Farm to School Snacks Produce Nutritious Ripple Effect

Students at Kings County Academy enjoy healthy snacks in 2017.
Students at Kings County Academy enjoy healthy snacks in 2017.

(New Minas, Nova Scotia) — Kohlrabi and cucumbers are two of many vegetables set to change the eating habits and health trajectory of New Minas Elementary School children. Initiated to ease the issue of food insecurity, the Farm to School Snack Program brings local farm produce straight to the school.

“Kids go crazy for it,” says Dawn Hare, Farm to School Snack Coordinator. “When we bring the tray in, they are hopping up and down, trying to see what it is. For some kids, it’s their first exposure to a vegetable like kohlrabi, which is a lesser-known relative of cabbage. Even cucumbers; some kids have never had those. It’s quite surprising how many children haven’t had the opportunity to try even common vegetables before.”

Coordinated by the Annapolis Valley Farm to School Committee, the Farm to School Snack Program aims to increase children’s exposure to nutritious food and its health benefits, for a lifetime impact—especially for low-income families who may not have adequate access to healthy foods. A 2017 UNICEF report ranked Canada 37th out of 41 countries regarding food insecurity and obesity among children, and Nova Scotia’s food security lags behind most other provinces.

New Minas Elementary is one of four new schools to begin the healthy snack program this year, thanks to the Nova Scotia Health Authority’s Wellness Fund. This provides small start-up grants to community organizations through the province’s 37 community health boards, to launch grassroots projects that tackle social and economic challenges undermining health. Wellness Funds have already launched numerous other food security programs in the Valley, and in communities all across Nova Scotia.

“Community health boards from one end of the province to the other have identified food security as a key priority in their community health plans,” says Geoff Wilson, director of public engagement and community health for the Nova Scotia Health Authority. “We now have groups running community gardens and programs that turn unused produce into soups, teach people how to grow vegetables from seeds, provide community greenhouse space, and teach seniors how to cook with more vegetables, to name a very few.”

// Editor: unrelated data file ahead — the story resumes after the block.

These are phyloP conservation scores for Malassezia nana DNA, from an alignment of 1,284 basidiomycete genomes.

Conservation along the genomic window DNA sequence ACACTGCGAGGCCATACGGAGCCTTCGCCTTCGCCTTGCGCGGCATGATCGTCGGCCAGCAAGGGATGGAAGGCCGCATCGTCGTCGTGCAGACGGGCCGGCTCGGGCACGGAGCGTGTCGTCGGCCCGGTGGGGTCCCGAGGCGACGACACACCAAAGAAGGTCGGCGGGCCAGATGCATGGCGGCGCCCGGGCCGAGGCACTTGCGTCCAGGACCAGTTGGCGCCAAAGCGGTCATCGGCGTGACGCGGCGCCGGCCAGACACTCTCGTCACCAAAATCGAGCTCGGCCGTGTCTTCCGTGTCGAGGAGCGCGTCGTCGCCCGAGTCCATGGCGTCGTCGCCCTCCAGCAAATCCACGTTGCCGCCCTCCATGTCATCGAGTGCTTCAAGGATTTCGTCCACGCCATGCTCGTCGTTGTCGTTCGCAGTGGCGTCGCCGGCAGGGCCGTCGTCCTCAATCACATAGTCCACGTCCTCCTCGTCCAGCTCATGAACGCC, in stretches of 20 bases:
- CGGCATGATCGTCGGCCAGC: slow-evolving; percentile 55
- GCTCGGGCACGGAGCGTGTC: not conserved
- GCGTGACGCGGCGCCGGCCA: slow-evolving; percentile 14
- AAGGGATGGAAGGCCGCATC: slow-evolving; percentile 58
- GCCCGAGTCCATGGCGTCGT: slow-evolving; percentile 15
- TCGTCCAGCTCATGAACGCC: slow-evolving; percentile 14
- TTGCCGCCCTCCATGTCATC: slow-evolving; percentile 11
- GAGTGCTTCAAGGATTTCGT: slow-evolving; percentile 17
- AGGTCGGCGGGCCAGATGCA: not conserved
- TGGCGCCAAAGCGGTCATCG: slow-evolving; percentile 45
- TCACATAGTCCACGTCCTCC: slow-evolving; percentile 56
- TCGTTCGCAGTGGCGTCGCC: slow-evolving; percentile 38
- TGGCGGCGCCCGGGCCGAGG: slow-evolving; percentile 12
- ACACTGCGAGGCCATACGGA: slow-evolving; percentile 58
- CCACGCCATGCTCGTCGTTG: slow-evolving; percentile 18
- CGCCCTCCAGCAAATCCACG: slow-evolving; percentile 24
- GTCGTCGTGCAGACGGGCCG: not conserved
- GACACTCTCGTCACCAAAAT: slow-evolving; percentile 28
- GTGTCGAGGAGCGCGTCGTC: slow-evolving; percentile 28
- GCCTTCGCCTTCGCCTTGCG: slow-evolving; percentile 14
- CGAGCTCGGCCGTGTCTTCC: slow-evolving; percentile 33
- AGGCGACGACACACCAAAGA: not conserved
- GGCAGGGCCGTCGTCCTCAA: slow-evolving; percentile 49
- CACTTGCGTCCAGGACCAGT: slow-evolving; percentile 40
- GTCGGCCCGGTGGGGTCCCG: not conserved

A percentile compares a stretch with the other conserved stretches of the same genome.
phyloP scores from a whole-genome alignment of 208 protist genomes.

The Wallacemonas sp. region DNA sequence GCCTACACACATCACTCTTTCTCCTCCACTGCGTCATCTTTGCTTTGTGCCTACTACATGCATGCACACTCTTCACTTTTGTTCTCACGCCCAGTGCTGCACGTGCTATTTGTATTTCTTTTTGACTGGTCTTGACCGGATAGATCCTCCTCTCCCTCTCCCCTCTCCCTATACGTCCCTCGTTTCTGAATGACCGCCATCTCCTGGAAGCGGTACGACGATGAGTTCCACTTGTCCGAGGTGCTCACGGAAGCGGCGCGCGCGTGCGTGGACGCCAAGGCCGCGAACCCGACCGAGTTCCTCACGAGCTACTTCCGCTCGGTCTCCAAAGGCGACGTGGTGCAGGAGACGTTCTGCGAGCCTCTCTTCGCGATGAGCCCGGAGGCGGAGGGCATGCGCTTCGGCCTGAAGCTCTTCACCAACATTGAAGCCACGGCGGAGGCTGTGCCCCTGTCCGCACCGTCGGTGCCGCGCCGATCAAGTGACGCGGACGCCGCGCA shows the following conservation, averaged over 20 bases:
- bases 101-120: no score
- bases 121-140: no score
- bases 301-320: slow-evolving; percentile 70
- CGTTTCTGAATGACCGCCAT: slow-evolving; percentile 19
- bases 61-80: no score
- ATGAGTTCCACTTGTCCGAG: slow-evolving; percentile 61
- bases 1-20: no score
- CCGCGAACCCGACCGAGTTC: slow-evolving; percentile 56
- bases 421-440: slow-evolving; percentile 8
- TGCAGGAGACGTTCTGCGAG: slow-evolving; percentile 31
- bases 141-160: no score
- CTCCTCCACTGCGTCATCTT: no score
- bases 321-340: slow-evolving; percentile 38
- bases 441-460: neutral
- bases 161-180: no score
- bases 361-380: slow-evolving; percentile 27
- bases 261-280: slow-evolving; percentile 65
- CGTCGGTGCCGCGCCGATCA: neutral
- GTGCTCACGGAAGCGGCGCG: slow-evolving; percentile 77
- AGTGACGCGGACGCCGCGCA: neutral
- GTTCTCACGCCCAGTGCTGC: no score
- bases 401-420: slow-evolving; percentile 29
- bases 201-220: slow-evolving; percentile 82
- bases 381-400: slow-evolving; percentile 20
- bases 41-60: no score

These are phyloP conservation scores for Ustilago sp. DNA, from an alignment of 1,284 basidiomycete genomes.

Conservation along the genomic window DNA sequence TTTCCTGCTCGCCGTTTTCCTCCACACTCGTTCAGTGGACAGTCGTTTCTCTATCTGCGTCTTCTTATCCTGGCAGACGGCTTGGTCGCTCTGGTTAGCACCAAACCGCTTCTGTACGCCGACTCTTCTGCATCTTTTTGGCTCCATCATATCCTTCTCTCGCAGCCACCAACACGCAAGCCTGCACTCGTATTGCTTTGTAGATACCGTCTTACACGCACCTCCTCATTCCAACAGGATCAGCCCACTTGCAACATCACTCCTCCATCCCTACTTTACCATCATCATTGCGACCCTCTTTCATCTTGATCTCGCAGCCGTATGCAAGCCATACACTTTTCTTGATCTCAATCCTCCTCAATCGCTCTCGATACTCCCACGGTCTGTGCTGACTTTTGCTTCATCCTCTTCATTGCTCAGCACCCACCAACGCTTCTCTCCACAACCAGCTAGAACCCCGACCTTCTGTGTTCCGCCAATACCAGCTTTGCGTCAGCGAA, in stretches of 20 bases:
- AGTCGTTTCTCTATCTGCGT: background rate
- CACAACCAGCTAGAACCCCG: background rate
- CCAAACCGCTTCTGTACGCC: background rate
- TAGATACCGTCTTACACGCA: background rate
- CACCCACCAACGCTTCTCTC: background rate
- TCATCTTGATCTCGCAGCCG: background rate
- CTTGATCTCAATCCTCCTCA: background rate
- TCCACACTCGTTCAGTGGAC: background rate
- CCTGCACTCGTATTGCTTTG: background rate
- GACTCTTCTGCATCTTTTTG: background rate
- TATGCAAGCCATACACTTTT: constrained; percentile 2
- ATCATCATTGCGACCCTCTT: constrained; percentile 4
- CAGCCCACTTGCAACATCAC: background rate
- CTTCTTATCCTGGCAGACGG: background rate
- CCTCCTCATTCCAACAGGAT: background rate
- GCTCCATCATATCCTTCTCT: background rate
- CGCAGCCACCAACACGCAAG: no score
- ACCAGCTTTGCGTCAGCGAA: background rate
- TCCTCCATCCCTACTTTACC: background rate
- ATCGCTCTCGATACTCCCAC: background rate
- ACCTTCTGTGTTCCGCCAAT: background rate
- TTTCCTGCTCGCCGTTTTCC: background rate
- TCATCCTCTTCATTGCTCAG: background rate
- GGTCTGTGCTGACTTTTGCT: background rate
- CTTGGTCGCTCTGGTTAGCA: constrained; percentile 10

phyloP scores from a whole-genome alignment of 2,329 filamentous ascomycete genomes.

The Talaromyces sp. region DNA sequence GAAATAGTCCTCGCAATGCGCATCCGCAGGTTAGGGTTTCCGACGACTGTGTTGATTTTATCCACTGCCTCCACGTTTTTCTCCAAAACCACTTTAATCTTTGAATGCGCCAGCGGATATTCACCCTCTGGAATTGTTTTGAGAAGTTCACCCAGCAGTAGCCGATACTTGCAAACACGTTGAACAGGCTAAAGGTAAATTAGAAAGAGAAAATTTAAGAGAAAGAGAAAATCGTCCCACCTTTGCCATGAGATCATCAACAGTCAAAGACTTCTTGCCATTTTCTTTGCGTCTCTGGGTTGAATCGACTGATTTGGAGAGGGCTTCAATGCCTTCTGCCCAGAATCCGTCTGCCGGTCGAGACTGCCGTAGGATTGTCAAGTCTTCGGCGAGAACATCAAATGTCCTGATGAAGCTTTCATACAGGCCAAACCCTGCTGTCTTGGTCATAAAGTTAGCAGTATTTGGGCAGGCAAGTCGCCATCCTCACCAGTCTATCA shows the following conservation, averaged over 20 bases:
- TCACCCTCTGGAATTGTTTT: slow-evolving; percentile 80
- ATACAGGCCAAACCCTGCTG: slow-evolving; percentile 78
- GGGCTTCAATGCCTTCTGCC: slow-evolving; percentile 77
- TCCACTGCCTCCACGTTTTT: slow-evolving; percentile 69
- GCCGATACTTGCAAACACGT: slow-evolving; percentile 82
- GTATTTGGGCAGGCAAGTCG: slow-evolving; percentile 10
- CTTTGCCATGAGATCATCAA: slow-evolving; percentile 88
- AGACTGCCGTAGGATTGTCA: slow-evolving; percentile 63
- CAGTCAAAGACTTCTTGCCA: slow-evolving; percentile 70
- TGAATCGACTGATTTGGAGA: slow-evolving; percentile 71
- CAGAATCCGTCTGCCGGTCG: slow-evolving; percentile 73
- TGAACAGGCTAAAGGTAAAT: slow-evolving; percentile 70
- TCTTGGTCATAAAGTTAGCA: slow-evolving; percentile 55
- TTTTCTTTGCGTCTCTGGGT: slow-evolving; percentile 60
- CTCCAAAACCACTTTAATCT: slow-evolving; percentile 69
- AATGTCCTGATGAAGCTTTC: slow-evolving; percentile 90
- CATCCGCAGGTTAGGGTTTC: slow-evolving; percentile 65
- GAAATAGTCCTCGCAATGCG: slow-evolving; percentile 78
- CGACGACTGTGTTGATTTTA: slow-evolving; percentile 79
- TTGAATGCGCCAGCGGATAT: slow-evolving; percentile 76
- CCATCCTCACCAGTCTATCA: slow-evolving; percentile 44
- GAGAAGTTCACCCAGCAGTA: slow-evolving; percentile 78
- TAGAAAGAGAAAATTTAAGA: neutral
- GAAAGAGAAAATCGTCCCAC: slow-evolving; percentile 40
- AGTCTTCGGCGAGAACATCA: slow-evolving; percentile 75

Halifax’s Hope Blooms community garden and line of garden-fresh products is undoubtedly the most well-known. This past year, Dwight Ross Elementary, Greenwood; Glooscap Elementary, Canning; and Berwick Elementary joined other Annapolis Valley schools sampling the fresh produce every month. Students get the tasty tidbits at break time. Teachers explain what the fruit or vegetable is, its nutritional value and where in the Valley it was grown, adding fun facts to engage the students. In some schools, these foods may be offered at movie nights, spring fundraisers or even worked into cafeteria meals.

New Minas Elementary principal Eric Trahan states, “We’re very excited and pleased to be partnering with the Central Kings Community Health Board. Food security and nutritious foods are at the forefront. Having that opportunity to educate kids about the benefits of healthy, sustainable local foods at a young age is very beneficial for so many reasons.”

“It’s amazing how positive peer pressure works in the classroom when they try new foods–if one kid tries it, the others do too. There’s a ripple effect to the eating habits and education of the whole family,” Hare adds. “You’ll hear parents in the community saying their child tried a new food, liked it, and now they’re asking, ‘Where do I get that and how can I prepare it?’”

Volunteers source the vegetables with the local farm markets and transport them to the school. “It’s not a lot of effort for a lot of reward,” says Ginette Dion, New Minas Elementary School volunteer. “If anyone wants to start at their school, it not that much work. The Farm to School coordinator is always there to help you.”

NSHA’s Wellness Funds allow community health boards to fund and partner with local non-profit community groups, to improve and promote health by addressing income, education, social supports, early childhood development and other determinants of health.

To start your own healthy community project, visit Applications for the next round of Wellness Fund awards are due by midnight, October 15, 2018.